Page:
“It’s in the genes,” they say, inherited, whole and complete, from one’s parents. “It’s a gift.” A gift, from God perhaps. Another commentator’s favourite is “She’s just a natural!” I think that if I was that person, the natural—who had dedicated upward of ten years of my life to my sport, forgone holidays, parties, beers, up early in the morning trying to fit in training before rushing off to the day job or my studies, struggling to pay my bills—I would be furious to have that effort, deprivation, and sheer sweat overlooked, even dismissed in such an off-hand manner. Just a natural? No. Of course, and to be clear, genes have a part to play, as we will show later, but the science is more complex than the idea that some people are born geniuses—and more hopeful for those of us who, at first, might not appear as “gifted”.
So we have genius as an external spirit, as one’s innate talents, as one’s genetic inheritance. We have genius as the preserve of the few, which traps the rest in mediocrity. Many meanings. A dictionary definition, The Chambers Dictionary 11th Edition, has this to say:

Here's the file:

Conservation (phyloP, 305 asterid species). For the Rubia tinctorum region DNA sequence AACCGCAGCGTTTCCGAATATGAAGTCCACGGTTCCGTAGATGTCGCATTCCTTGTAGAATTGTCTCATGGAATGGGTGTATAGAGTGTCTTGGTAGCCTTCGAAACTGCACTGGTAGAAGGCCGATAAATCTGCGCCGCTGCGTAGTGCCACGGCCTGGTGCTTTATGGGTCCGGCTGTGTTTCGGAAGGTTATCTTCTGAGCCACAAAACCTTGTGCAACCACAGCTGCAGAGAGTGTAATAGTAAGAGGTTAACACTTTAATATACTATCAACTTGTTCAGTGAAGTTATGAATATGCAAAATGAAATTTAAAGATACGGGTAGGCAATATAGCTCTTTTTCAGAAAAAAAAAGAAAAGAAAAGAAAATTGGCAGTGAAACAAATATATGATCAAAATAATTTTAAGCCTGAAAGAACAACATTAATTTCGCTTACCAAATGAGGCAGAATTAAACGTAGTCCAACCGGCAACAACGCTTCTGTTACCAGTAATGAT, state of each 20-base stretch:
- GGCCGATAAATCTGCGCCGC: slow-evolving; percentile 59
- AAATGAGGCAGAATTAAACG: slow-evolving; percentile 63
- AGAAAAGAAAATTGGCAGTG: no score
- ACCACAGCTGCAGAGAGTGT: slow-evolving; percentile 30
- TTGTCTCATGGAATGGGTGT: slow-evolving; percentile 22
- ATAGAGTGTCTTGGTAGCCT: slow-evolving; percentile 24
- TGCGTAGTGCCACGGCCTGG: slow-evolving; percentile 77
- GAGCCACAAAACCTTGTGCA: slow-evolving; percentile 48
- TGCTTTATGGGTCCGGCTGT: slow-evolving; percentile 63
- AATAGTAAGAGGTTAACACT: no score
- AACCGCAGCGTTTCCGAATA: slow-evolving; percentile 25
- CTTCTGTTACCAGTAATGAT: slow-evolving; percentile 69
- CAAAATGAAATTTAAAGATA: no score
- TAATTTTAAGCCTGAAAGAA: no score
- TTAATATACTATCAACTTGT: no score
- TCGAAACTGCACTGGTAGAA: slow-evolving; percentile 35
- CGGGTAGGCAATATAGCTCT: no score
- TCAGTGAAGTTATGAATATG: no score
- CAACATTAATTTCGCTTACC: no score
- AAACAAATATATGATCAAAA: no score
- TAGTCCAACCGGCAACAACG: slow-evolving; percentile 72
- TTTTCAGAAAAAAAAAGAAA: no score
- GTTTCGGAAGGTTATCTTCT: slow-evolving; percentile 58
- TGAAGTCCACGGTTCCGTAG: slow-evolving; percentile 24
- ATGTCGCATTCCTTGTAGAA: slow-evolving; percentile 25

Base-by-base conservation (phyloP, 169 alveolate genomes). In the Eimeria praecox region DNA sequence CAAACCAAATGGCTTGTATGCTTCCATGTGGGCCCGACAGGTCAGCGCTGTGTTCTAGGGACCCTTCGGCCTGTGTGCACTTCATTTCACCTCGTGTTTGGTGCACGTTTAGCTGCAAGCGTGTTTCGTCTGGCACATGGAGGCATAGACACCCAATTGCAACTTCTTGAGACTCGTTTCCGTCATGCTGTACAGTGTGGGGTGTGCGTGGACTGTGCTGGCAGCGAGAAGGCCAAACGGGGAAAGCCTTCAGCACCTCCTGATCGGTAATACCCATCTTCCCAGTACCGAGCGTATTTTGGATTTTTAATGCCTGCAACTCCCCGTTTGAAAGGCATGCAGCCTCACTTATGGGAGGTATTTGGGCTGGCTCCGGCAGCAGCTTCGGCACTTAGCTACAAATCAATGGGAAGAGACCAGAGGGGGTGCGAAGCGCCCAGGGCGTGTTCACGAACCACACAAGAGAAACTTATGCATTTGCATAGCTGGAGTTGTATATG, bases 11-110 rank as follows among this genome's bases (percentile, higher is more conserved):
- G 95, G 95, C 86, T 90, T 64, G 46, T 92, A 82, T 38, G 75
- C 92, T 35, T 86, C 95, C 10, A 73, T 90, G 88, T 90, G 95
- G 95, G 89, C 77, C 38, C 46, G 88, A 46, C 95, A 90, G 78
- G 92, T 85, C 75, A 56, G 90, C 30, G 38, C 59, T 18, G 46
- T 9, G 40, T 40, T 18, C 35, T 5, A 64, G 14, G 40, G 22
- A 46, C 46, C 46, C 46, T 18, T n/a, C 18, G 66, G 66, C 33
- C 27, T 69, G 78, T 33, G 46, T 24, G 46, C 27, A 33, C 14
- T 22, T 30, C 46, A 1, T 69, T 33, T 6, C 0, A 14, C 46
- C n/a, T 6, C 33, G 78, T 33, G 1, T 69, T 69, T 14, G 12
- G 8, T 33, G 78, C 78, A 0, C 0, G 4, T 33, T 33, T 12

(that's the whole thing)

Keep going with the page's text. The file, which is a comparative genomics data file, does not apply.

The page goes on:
Consummate intellectual, creative, or other power, more exalted than talented, a person endowed with this; the special inborn faculty of any individual; a special taste or natural disposition.
The root is given as Latin, from gignere, genitum; to beget. And beget, in turn, means to produce or cause. (Genius is only genius when there is a result.) Of course the bit I like is “the special inborn faculty of any person”.
Risking utter pedantry, “genius” is a word. Words are things to which we attach meaning. No word has innate meaning. If words had innate meaning, there would be no need for the roughly 6,500 identified languages that humans have evolved—nor all the attendant dialects and regional variations. We frequently relate to words as if they did have innate meaning, which merely results in a stuckness of mind and is a bar to creativity and possibility. As the story here illustrates, the conception of genius is a reflection of a particular society at a particular time. The current concept of genius simply does not serve us as human beings seeking to explore what we are capable of. Worse than that, it actually limits us. There is another possibility and this is the project team’s proposition, maybe even a provocation or challenge, which is that genius is available to all.